WAMU 88.5 : The Diane Rehm Show

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Friday News Roundup - Domestic

President Barack Obama takes to the airwaves this week, and instead of asking Congress to approve a strike in Syria, he called for diplomacy. Freed from having to vote on Syria, the focus in Washington returns to fiscal issues. House leader John Boehner looks for support from Democrats to help pass spending measures in the House. If Congress doesn't agree on a resolution, much of the federal government will shut down Oct. 1. Bill de Blasio got the most votes in New York City’s Democratic mayoral primary. And across the country, remembrances on the 12th anniversary of 9/11. A panel of journalists join guest host Tom Gjelten for analysis of the week's top national news stories.

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The Justice Department is examining federal marijuana laws as conflicts arise between loosening state laws in Washington and Colorado, where marijuana is legal under certain circumstances. "It's the kind of substantive policy debate that would be interesting to have, but with all these other issues we've been discussing of course it gets pushed off and it's one that a lot of Americans do worry about," said Washington Post reporter Ed O'Keefe.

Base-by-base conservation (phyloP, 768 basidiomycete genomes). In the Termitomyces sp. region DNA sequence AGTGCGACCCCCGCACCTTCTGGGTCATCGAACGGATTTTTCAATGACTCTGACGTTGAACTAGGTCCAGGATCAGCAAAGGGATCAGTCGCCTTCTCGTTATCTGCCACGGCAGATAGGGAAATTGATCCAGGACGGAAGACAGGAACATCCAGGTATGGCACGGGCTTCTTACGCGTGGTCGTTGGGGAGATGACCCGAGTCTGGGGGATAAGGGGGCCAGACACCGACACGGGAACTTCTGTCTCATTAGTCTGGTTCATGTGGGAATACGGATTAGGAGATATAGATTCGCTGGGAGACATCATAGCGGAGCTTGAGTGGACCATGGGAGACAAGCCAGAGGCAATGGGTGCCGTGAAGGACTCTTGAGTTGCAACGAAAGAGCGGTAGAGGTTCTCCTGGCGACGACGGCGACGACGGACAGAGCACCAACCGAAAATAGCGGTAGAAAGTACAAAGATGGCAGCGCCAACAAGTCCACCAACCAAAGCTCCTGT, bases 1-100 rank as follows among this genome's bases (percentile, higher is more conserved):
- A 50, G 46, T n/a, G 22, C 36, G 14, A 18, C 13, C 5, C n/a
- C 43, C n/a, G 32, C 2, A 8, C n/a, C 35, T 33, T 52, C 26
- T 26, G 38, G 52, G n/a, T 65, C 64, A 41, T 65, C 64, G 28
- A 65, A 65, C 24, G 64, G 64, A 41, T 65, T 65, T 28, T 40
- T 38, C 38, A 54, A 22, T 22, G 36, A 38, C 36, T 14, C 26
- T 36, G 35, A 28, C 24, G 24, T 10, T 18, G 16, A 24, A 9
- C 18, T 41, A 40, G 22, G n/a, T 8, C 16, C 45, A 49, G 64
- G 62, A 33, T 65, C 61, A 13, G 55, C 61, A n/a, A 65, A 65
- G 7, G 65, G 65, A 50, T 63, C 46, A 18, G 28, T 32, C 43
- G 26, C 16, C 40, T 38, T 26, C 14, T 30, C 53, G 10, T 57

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NPR

As Shakespeare Turns 450, 'Hamlet' Tour Makes The World A Stage

Shakespeare's Globe Theater aims to take the Bard's iconic play to every country in the world. They'll perform everywhere from prestigious theaters to Pacific island beaches.
NPR

Fast-Food CEOs Earn Supersize Salaries; Workers Earn Small Potatoes

A new report finds that the average compensation of fast-food CEOs has quadrupled since 2000. By comparison, worker wages have increased less than 1 percent.
NPR

Green GOP Group Caught Between 'Rock And A Hard Place'

On Earth Day 2014, it wasn't easy being an environmental organization in the Republican Party. The big donors who write checks aren't much interested in the environment.
NPR

The Price War Over The Cloud Has High Stakes For The Internet

Amazon, Google, Microsoft and others are competing to be the main landlords of the cloud. Their terms and prices could control who gets to build what on the Internet, and for how much.

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